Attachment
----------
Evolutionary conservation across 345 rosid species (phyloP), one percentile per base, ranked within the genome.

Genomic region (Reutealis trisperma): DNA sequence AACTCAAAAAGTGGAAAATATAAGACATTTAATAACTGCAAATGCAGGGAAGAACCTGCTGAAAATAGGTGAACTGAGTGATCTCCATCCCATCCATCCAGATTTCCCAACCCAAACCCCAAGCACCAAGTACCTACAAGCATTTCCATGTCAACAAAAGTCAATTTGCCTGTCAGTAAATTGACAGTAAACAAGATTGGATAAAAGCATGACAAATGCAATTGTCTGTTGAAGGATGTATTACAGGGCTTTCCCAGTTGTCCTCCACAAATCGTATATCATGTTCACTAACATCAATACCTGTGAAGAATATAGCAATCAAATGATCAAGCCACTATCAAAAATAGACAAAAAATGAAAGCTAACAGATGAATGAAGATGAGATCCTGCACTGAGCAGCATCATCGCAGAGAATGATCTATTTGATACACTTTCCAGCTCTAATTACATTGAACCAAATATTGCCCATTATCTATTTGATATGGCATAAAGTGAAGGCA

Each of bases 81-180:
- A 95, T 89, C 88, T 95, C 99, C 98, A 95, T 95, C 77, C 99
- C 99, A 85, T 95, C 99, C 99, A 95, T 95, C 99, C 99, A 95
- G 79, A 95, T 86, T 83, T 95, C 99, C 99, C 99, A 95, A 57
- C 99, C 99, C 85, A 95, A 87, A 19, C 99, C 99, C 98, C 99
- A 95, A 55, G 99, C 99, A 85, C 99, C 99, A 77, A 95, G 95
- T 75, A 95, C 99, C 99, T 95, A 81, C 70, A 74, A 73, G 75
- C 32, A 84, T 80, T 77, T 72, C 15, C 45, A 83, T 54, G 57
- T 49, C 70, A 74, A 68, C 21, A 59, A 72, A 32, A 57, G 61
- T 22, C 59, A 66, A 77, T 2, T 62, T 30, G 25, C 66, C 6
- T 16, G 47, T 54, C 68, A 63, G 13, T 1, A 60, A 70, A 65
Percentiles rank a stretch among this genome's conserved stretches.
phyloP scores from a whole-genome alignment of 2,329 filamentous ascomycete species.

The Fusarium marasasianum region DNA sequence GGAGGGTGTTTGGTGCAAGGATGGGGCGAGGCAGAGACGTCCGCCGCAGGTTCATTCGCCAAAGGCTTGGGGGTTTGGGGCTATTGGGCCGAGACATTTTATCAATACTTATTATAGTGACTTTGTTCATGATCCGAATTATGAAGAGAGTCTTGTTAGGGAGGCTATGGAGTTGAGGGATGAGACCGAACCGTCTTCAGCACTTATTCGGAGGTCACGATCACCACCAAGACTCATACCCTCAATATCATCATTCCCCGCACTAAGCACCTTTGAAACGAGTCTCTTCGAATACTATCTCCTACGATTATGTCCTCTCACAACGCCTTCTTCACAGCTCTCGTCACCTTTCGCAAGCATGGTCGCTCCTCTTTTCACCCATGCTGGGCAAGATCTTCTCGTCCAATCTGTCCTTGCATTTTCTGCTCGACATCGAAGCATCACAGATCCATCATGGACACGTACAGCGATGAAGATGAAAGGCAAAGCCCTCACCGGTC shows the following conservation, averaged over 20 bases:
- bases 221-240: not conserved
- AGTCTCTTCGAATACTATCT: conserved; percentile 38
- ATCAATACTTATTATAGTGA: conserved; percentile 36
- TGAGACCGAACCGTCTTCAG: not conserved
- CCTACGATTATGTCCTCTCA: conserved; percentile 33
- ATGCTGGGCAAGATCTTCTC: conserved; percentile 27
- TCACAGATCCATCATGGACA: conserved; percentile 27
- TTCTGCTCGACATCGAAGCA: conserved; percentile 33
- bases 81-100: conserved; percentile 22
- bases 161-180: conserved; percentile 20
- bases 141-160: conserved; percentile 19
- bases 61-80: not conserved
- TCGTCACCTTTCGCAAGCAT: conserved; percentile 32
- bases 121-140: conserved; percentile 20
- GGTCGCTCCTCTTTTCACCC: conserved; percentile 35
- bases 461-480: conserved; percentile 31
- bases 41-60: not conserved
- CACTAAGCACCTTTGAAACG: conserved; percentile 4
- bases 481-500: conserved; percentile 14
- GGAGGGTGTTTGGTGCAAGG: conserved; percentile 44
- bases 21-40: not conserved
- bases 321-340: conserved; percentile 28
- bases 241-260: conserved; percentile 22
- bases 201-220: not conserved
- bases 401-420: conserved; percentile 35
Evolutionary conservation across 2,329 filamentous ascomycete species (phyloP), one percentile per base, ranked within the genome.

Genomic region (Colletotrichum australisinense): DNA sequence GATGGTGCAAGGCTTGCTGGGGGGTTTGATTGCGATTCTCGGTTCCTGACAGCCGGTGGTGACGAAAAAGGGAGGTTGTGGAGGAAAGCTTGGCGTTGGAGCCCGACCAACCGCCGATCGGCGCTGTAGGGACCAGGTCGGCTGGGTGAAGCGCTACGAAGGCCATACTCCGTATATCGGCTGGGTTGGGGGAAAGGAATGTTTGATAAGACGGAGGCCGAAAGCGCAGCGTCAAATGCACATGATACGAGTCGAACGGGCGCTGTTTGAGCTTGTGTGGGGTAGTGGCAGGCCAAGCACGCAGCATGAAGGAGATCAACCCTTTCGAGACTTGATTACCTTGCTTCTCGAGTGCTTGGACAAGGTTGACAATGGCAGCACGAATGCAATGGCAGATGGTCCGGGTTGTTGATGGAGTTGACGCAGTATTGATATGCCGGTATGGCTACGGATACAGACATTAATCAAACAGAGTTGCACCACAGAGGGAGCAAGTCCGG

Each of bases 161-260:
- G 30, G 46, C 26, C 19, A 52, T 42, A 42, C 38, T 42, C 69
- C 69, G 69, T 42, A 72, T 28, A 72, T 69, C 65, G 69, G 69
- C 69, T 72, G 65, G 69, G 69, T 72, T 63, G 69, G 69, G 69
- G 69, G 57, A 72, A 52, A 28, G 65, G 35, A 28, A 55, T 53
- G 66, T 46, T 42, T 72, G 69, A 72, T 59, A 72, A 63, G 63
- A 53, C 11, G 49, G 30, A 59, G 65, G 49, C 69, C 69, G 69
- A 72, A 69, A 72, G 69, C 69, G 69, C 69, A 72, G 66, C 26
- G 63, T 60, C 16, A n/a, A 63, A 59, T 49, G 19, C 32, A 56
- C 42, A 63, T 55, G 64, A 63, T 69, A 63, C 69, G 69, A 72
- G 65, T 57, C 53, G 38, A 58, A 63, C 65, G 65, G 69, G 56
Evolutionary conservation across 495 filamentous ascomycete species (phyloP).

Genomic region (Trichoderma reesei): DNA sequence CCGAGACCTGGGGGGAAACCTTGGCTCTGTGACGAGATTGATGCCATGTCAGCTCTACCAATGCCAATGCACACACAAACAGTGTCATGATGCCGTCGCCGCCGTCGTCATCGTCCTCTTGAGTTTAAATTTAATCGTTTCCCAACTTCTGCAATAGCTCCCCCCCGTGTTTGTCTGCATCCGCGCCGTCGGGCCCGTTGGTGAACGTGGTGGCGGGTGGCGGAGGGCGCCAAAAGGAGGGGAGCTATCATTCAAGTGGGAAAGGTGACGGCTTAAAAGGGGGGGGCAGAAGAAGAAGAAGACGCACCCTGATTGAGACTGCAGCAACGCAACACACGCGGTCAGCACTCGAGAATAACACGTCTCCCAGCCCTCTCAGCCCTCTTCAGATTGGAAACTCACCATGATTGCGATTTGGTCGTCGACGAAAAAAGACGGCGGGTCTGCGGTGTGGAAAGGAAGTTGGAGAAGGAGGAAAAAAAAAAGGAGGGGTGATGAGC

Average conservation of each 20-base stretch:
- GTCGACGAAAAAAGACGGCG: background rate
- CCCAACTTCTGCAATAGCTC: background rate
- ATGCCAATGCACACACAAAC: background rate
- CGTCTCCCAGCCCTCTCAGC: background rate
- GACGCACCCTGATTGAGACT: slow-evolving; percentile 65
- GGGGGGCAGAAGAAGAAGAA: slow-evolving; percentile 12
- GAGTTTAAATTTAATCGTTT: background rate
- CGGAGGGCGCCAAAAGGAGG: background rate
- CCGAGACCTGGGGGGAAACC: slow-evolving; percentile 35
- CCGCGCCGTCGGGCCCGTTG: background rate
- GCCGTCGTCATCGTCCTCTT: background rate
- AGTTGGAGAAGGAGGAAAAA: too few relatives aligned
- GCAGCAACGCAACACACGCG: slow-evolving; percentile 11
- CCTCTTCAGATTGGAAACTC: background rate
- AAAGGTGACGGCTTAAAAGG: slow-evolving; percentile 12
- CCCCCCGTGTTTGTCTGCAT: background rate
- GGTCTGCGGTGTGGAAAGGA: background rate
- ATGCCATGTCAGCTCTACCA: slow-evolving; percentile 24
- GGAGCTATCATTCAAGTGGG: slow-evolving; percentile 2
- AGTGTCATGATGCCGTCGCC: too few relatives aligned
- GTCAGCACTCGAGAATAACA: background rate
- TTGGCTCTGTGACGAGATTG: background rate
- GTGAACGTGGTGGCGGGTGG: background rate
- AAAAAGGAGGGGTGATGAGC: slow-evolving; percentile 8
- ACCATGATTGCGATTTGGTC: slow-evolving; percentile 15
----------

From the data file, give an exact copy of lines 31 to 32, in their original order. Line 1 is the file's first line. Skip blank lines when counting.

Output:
- GGTCGCTCCTCTTTTCACCC: conserved; percentile 35
- bases 461-480: conserved; percentile 31